Okay, today we have a Russian poet -- in fact, during the Cold War pretty much the only Russian poet American had ever heard of. I never really knew what to make of Yevtushenko... It was a truism that honest artists suffered under the Soviet Union, while lackies, toadspittles, and people willing to write what they were told to write thrived.
Still, Yevtushenko seemed like an okay guy. He visited America and got drunk with Alaskan pipeline workers. He laughed a lot. He didn't hang out much with politicians.
Here's one of his poems:
Monologue Of A Broadway Actress
by Yevgeny Yevtushenko
Said an actress from Broadway
time had pillaged like Troy:
'There are simply no more roles.
No role to extract from me all my tears,
[The rest of the poem has been removed because it’s almost certainly still in copyright. But I doubt you’ll have any trouble finding it on the Web.]
Okay! Not bad! Especially for a translation. The voice is quite good (but then, Updike was one of the translators). The story is clear. The actress starts out bemoaning the fact that there are no roles -- there are, of course, but not for her -- but as he diatribe continues, we see that by roles she means something larger than parts in a play. She means a role in life. Something meaningful to do. Everybody needs something meaningful to do, and finding it is one of the most important things you have to do in life.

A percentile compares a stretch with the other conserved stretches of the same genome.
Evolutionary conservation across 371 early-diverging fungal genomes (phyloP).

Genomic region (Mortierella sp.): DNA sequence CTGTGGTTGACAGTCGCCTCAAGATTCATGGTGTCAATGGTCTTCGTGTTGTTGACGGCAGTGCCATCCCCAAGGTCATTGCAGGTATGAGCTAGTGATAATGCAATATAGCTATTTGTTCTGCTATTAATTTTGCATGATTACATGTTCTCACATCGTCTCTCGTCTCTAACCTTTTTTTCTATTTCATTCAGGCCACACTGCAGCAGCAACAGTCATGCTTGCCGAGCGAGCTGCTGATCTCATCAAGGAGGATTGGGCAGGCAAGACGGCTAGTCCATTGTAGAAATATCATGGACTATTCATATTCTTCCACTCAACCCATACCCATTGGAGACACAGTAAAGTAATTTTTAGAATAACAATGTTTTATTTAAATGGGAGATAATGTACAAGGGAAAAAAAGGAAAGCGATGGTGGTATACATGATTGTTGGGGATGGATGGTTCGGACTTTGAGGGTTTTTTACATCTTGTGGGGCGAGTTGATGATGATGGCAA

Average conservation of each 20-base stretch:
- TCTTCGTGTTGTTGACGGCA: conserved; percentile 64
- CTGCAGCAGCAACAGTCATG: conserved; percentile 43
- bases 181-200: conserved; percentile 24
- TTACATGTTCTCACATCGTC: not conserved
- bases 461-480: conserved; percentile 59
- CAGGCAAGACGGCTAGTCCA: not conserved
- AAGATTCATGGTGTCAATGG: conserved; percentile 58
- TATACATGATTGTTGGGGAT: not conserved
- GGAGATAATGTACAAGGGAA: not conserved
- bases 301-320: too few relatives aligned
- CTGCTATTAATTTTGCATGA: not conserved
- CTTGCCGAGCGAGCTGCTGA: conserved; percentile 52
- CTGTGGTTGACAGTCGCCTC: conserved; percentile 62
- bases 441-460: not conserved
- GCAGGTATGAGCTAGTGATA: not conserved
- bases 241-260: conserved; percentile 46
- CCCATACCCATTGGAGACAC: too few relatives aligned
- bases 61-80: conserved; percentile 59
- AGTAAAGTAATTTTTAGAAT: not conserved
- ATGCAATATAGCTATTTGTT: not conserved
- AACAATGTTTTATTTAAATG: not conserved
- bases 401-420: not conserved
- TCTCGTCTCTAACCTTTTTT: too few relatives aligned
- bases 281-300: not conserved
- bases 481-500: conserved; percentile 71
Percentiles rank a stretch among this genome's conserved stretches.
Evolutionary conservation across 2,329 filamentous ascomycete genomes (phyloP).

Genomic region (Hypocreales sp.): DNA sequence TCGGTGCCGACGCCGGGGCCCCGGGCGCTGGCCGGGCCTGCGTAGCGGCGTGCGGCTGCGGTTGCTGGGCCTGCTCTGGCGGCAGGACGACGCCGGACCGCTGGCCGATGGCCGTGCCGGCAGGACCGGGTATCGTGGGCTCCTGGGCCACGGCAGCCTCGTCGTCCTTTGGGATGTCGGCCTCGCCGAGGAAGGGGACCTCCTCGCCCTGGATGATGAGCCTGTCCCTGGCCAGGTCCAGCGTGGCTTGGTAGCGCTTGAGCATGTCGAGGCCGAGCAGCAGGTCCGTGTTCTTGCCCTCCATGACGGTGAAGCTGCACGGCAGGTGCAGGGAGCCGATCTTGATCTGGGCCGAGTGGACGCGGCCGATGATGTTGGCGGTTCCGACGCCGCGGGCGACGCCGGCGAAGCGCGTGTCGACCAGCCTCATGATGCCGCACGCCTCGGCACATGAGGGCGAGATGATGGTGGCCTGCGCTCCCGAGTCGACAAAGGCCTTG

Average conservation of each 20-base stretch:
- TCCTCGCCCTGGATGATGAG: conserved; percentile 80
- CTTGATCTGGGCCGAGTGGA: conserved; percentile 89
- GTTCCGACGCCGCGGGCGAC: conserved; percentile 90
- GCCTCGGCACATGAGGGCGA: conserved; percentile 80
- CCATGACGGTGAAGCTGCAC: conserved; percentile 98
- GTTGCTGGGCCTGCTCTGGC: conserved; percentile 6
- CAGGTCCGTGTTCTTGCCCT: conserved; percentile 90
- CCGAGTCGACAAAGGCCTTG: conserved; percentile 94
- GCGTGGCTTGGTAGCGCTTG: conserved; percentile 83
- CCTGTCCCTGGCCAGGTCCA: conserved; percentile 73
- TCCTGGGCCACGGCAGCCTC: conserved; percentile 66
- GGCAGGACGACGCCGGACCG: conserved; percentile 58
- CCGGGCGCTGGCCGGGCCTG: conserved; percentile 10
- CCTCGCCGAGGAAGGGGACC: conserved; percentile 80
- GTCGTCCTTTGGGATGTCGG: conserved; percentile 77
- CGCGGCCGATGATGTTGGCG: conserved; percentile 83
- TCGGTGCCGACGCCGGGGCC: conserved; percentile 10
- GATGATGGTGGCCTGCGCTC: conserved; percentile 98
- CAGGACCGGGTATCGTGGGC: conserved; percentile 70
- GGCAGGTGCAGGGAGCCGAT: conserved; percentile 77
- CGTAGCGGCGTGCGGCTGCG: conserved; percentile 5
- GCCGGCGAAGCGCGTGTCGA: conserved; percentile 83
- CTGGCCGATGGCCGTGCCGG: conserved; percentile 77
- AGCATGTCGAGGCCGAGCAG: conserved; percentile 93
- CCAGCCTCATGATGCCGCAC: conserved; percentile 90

Buried in the poem, incidentally, is the line, "Where are the great writers! Where?" In Russia, the arts are taken far more seriously than they are here, and in the Soviet Union they were taken far more seriously than they are now in Russia. Eric Hoffer, "the longshoreman philosopher" (he really was both), wrote that intellectuals in a free society envy those in an oppressive state because though they might be persecuted they're at least taken seriously. Which statement I would have thought populist demagogery if I hadn't heard an intellectual give a speech in which he said exactly that.
So we've got liberty and that means that writers aren't as important. Good! Still, I persist in believing that their works are important in proportion to the degree to which life falls short of perfection. In Paradise there is no poetry. Here, it can be of genuine assistance, if you let it.